Makerfield MP Yvonne Fovargue has vowed to fight plans to convert Wigan greenbelt into an industrial and housing site.
As part of the Greater Manchester Spatial Framework - backed by Wigan Council - a vast area close to junction 25 of the M6 has been identified for development.
Ms Fovargue told the Evening Post she has in recent years led successful campaigns to preserve the greenbelt status of the land and has pledged to do the same again.
However, her stance will put her on a collision course with town hall bosses who say the masterplan must take advantage of the borough’s “strategic position” close to the M6.
The proposed plans for the junction 25 site - which are the subject of an ongoing public consultation - includes a blueprint for an additional motorway slip road.
Ms Fovargue said: “This proposal will give rise to the loss of open space and urban sprawl that will see Winstanley, Goose Green and Ashton/Bryn merge together.
There is no doubt that residents living in the vicinity of the site will shudder at the thought of huge warehouses with HGVs clogging up an already busy A49 corridor that struggles to cope with current traffic loads and the impact on air qualityYvonne Fovargue
“Brown field sites should be prioritised for development and we need a GMSF plan which reflects this.
“There is no doubt that residents living in the vicinity of the site will shudder at the thought of huge warehouses with HGVs clogging up an already busy A49 corridor that struggles to cope with current traffic loads and the impact on air quality.
“I am not prepared to see the communities I represent subjected to this proposal and I am calling on residents to join me in the fight to protect our greenbelt.”
The Makerfield MP has scheduled a public meeting at St Aidan’s Social Centre in Winstanley for November 15 at 7pm.
Her office said the site was previously identified as part of the council’s core strategy plan as an area that could be stripped of its greenbelt status.
But a government inspector later ruled it should remain as greenbelt up to 2026.
The junction 25 site includes plans for 80 new houses but is predominantly earmarked for warehousing and industrial space.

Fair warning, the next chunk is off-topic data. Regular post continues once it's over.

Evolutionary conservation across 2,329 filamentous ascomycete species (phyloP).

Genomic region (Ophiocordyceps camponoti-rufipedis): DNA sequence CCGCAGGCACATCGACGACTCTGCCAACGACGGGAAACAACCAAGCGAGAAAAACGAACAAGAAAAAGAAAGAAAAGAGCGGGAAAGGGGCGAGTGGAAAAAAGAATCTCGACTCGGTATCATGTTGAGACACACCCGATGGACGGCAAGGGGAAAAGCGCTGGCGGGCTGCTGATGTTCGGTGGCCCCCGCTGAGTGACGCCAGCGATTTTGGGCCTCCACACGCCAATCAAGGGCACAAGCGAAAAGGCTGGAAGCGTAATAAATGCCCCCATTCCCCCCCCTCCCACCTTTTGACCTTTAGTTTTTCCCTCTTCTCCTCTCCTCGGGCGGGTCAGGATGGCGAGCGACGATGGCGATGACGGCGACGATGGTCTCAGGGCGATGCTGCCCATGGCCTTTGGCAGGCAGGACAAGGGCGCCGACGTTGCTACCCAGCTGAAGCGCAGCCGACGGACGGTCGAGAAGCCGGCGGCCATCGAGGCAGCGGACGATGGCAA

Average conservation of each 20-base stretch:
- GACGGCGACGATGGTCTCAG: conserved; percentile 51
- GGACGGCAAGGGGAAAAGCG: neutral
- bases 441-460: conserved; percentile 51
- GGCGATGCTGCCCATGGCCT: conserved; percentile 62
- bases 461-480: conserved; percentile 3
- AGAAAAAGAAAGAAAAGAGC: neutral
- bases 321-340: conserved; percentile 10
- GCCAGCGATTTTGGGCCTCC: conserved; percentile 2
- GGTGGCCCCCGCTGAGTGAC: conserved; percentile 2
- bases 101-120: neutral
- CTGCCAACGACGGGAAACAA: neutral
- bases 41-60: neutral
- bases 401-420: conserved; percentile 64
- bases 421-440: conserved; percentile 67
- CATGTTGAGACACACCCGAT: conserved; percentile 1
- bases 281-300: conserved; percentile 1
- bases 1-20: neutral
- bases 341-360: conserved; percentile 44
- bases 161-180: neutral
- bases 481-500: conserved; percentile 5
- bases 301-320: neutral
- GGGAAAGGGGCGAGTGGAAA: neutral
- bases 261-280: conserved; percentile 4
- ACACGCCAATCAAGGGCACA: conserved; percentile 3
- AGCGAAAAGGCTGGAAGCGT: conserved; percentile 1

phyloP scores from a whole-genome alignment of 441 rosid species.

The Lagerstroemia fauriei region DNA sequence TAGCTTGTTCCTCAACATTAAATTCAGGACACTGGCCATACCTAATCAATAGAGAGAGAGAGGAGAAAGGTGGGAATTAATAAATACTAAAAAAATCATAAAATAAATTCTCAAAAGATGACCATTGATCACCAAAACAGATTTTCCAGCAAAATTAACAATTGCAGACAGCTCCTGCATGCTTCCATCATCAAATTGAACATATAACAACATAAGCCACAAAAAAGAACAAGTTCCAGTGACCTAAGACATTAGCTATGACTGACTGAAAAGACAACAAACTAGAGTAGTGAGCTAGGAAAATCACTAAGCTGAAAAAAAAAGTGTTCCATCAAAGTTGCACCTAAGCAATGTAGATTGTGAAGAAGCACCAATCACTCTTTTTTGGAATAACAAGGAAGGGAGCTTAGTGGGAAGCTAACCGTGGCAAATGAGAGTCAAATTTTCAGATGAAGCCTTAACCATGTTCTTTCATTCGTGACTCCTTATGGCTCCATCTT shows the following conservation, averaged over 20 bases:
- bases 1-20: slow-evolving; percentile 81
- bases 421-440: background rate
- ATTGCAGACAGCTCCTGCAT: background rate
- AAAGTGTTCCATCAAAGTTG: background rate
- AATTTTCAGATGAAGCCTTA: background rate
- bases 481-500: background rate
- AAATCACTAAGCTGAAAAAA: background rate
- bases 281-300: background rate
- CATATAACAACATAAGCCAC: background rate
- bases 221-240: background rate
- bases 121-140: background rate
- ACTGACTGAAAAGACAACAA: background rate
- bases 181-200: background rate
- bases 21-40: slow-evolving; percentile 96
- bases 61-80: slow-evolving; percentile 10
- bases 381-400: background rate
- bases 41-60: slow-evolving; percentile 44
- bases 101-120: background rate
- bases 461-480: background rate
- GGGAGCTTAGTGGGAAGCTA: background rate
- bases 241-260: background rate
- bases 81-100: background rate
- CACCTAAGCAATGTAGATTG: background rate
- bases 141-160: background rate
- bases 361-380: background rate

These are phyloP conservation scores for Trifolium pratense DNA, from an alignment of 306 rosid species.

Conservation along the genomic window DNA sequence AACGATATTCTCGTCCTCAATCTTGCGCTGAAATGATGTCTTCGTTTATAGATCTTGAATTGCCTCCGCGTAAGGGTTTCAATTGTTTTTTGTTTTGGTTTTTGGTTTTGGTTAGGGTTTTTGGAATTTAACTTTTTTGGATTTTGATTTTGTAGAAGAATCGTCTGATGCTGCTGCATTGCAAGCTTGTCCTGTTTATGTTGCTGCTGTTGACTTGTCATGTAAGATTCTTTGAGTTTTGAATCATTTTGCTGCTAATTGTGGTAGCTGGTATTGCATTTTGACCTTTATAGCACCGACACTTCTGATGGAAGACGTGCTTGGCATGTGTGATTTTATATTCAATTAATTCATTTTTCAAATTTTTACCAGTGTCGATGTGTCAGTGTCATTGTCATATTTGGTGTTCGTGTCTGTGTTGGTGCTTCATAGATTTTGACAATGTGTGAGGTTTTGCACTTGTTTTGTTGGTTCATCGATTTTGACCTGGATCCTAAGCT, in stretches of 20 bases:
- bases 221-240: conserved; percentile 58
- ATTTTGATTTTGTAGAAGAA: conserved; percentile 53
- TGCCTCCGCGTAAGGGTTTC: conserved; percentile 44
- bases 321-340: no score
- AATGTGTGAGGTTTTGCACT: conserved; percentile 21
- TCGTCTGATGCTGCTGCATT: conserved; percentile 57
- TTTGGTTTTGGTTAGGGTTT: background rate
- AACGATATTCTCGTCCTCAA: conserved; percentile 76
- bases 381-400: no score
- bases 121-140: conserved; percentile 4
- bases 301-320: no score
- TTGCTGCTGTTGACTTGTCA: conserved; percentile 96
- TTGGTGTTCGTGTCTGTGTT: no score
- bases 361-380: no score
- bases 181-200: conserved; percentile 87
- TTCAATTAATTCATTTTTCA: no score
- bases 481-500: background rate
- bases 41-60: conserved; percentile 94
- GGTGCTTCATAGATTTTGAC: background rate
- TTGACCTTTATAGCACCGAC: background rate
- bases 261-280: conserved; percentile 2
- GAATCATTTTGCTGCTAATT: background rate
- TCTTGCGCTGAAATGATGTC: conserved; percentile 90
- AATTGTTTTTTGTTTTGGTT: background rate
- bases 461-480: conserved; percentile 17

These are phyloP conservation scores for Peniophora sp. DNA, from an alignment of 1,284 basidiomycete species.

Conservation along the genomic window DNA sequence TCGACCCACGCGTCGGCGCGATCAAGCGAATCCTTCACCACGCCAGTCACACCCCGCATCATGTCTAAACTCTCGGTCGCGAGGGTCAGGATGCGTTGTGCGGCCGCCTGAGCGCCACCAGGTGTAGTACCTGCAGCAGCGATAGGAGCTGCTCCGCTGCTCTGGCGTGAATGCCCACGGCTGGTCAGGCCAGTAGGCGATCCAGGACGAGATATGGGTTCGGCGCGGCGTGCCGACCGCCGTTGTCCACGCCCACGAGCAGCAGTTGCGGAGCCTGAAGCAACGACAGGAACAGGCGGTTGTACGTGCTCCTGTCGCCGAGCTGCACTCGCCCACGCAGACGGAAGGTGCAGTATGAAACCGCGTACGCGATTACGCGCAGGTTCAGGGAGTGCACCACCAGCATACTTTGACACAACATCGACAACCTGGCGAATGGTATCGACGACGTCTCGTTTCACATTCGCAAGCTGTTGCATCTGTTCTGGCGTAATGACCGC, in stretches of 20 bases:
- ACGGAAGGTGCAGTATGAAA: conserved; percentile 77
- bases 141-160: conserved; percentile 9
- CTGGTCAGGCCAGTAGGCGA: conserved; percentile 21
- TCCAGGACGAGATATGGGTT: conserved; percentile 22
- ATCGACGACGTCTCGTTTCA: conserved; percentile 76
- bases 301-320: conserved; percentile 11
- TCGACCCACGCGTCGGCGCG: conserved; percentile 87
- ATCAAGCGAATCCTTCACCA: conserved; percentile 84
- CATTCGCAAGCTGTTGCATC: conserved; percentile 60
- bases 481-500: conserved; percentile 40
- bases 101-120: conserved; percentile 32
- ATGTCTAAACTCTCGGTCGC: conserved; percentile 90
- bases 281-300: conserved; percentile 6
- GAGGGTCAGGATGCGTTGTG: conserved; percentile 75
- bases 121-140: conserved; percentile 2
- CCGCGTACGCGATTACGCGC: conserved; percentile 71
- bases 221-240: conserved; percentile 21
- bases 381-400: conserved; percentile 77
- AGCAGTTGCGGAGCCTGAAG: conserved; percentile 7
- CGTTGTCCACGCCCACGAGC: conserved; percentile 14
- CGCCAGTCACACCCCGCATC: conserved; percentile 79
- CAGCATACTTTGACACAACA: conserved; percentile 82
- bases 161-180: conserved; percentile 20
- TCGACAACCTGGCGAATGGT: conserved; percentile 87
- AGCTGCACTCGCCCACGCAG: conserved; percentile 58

Across the whole borough, the GMSF is hoped to create 15,000 new jobs and almost 25,000 new homes with sites near to junction 26 of the M6 in Orrell, a vast housing project in New Springs as well as sites along the East Lancs Road and close to the M61.
To mitigate the encroachment onto green belt land, the council has extended a section of greenbelt in Standish.
A series of drop-in sessions is being held for the public to find out more about the plan and to share their views. The public consultation runs up until December 23.
They are: Wigan Town Hall Atrium, November 10 3pm to 7pm; Atherton Community School, November 15 4.45pm to 8pm; The Grange Centre, Winstanley, November 24 4pm to 8pm; and the Turnpike Centre, Leigh, December 8 3pm to 7pm.
Deputy leader of Wigan Council, Coun David Molyneux recently told the Evening Post: “The question will be asked about brownfield sites, we still want to develop them but we know there is a shortfall in terms of quality sites.
“We’re good at turning out good level students in Wigan, I’d like to think we can be able to create quality jobs for them and that’s why we’re looking at quality sites.
“I think the GMSF will be fantastic for Wigan. We’re part of Greater Manchester and this will move GM forward.”
The amount of greenbelt land being brought into use is 4.7 per cent, meaning 95.3 per cent will remain.
A town hall fact-sheet has provided the following answer to the question why can’t all the housing be on brownfield land? “All brownfield sites that are suitable for housing with a reasonable prospect of delivery by 2035 have been included in the housing land supply.” Related article Petition opposed plan for development